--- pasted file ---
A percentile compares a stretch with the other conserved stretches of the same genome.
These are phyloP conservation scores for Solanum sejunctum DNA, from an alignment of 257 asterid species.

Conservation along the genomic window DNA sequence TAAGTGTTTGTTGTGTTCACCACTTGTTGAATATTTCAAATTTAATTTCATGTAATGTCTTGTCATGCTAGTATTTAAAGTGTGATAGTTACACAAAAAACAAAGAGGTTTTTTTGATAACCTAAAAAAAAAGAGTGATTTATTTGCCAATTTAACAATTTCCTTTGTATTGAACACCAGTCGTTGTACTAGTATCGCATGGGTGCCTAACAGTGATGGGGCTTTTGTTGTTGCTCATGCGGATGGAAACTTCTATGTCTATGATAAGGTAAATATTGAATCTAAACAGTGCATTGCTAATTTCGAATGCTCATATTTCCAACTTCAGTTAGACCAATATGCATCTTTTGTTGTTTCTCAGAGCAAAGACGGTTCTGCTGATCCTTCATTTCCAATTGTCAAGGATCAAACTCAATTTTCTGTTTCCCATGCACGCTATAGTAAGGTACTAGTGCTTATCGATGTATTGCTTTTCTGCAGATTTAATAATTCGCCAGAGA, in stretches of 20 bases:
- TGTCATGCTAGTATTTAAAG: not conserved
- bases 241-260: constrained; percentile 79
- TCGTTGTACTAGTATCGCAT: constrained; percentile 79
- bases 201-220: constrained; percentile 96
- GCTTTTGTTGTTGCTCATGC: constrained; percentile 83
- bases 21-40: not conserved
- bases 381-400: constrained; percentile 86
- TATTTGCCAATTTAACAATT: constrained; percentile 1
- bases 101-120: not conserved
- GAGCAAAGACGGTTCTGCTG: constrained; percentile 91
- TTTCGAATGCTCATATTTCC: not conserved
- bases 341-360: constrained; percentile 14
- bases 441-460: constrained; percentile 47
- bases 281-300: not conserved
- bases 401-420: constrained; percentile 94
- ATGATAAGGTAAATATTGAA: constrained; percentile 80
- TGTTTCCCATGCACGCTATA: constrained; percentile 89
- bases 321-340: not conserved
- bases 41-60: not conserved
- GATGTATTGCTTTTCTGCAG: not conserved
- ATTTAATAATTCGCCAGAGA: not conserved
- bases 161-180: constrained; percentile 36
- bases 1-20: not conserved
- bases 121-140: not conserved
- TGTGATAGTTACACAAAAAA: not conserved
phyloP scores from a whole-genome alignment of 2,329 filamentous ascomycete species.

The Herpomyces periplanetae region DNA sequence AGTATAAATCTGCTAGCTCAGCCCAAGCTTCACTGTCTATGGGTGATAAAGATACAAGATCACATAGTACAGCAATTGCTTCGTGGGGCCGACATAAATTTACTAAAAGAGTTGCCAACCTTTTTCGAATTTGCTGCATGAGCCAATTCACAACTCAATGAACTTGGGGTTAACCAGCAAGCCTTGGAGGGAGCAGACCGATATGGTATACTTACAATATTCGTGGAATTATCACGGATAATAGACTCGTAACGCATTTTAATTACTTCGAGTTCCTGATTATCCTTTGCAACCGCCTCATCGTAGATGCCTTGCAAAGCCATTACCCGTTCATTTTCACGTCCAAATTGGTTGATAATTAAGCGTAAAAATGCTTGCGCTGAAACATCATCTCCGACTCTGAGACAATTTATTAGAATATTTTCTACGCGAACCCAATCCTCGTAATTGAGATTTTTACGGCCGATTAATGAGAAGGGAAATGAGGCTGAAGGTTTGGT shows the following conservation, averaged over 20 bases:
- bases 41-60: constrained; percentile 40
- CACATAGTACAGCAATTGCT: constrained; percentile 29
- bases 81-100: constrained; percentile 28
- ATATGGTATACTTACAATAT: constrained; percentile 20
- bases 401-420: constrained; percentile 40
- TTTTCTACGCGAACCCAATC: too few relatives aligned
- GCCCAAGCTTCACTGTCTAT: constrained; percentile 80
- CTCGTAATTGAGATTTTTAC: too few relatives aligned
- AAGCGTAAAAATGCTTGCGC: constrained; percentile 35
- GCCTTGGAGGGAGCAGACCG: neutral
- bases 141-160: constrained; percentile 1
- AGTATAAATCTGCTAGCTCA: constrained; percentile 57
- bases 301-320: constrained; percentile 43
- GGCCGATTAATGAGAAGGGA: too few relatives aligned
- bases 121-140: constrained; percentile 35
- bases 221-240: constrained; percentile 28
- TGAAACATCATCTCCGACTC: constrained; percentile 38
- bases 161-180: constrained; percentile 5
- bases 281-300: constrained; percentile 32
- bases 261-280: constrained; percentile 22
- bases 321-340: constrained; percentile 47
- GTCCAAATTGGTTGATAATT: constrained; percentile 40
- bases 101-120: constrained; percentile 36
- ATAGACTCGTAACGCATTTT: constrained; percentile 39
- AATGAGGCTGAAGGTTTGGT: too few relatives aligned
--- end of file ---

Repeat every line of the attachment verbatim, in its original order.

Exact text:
A percentile compares a stretch with the other conserved stretches of the same genome.
These are phyloP conservation scores for Solanum sejunctum DNA, from an alignment of 257 asterid species.

Conservation along the genomic window DNA sequence TAAGTGTTTGTTGTGTTCACCACTTGTTGAATATTTCAAATTTAATTTCATGTAATGTCTTGTCATGCTAGTATTTAAAGTGTGATAGTTACACAAAAAACAAAGAGGTTTTTTTGATAACCTAAAAAAAAAGAGTGATTTATTTGCCAATTTAACAATTTCCTTTGTATTGAACACCAGTCGTTGTACTAGTATCGCATGGGTGCCTAACAGTGATGGGGCTTTTGTTGTTGCTCATGCGGATGGAAACTTCTATGTCTATGATAAGGTAAATATTGAATCTAAACAGTGCATTGCTAATTTCGAATGCTCATATTTCCAACTTCAGTTAGACCAATATGCATCTTTTGTTGTTTCTCAGAGCAAAGACGGTTCTGCTGATCCTTCATTTCCAATTGTCAAGGATCAAACTCAATTTTCTGTTTCCCATGCACGCTATAGTAAGGTACTAGTGCTTATCGATGTATTGCTTTTCTGCAGATTTAATAATTCGCCAGAGA, in stretches of 20 bases:
- TGTCATGCTAGTATTTAAAG: not conserved
- bases 241-260: constrained; percentile 79
- TCGTTGTACTAGTATCGCAT: constrained; percentile 79
- bases 201-220: constrained; percentile 96
- GCTTTTGTTGTTGCTCATGC: constrained; percentile 83
- bases 21-40: not conserved
- bases 381-400: constrained; percentile 86
- TATTTGCCAATTTAACAATT: constrained; percentile 1
- bases 101-120: not conserved
- GAGCAAAGACGGTTCTGCTG: constrained; percentile 91
- TTTCGAATGCTCATATTTCC: not conserved
- bases 341-360: constrained; percentile 14
- bases 441-460: constrained; percentile 47
- bases 281-300: not conserved
- bases 401-420: constrained; percentile 94
- ATGATAAGGTAAATATTGAA: constrained; percentile 80
- TGTTTCCCATGCACGCTATA: constrained; percentile 89
- bases 321-340: not conserved
- bases 41-60: not conserved
- GATGTATTGCTTTTCTGCAG: not conserved
- ATTTAATAATTCGCCAGAGA: not conserved
- bases 161-180: constrained; percentile 36
- bases 1-20: not conserved
- bases 121-140: not conserved
- TGTGATAGTTACACAAAAAA: not conserved
phyloP scores from a whole-genome alignment of 2,329 filamentous ascomycete species.

The Herpomyces periplanetae region DNA sequence AGTATAAATCTGCTAGCTCAGCCCAAGCTTCACTGTCTATGGGTGATAAAGATACAAGATCACATAGTACAGCAATTGCTTCGTGGGGCCGACATAAATTTACTAAAAGAGTTGCCAACCTTTTTCGAATTTGCTGCATGAGCCAATTCACAACTCAATGAACTTGGGGTTAACCAGCAAGCCTTGGAGGGAGCAGACCGATATGGTATACTTACAATATTCGTGGAATTATCACGGATAATAGACTCGTAACGCATTTTAATTACTTCGAGTTCCTGATTATCCTTTGCAACCGCCTCATCGTAGATGCCTTGCAAAGCCATTACCCGTTCATTTTCACGTCCAAATTGGTTGATAATTAAGCGTAAAAATGCTTGCGCTGAAACATCATCTCCGACTCTGAGACAATTTATTAGAATATTTTCTACGCGAACCCAATCCTCGTAATTGAGATTTTTACGGCCGATTAATGAGAAGGGAAATGAGGCTGAAGGTTTGGT shows the following conservation, averaged over 20 bases:
- bases 41-60: constrained; percentile 40
- CACATAGTACAGCAATTGCT: constrained; percentile 29
- bases 81-100: constrained; percentile 28
- ATATGGTATACTTACAATAT: constrained; percentile 20
- bases 401-420: constrained; percentile 40
- TTTTCTACGCGAACCCAATC: too few relatives aligned
- GCCCAAGCTTCACTGTCTAT: constrained; percentile 80
- CTCGTAATTGAGATTTTTAC: too few relatives aligned
- AAGCGTAAAAATGCTTGCGC: constrained; percentile 35
- GCCTTGGAGGGAGCAGACCG: neutral
- bases 141-160: constrained; percentile 1
- AGTATAAATCTGCTAGCTCA: constrained; percentile 57
- bases 301-320: constrained; percentile 43
- GGCCGATTAATGAGAAGGGA: too few relatives aligned
- bases 121-140: constrained; percentile 35
- bases 221-240: constrained; percentile 28
- TGAAACATCATCTCCGACTC: constrained; percentile 38
- bases 161-180: constrained; percentile 5
- bases 281-300: constrained; percentile 32
- bases 261-280: constrained; percentile 22
- bases 321-340: constrained; percentile 47
- GTCCAAATTGGTTGATAATT: constrained; percentile 40
- bases 101-120: constrained; percentile 36
- ATAGACTCGTAACGCATTTT: constrained; percentile 39
- AATGAGGCTGAAGGTTTGGT: too few relatives aligned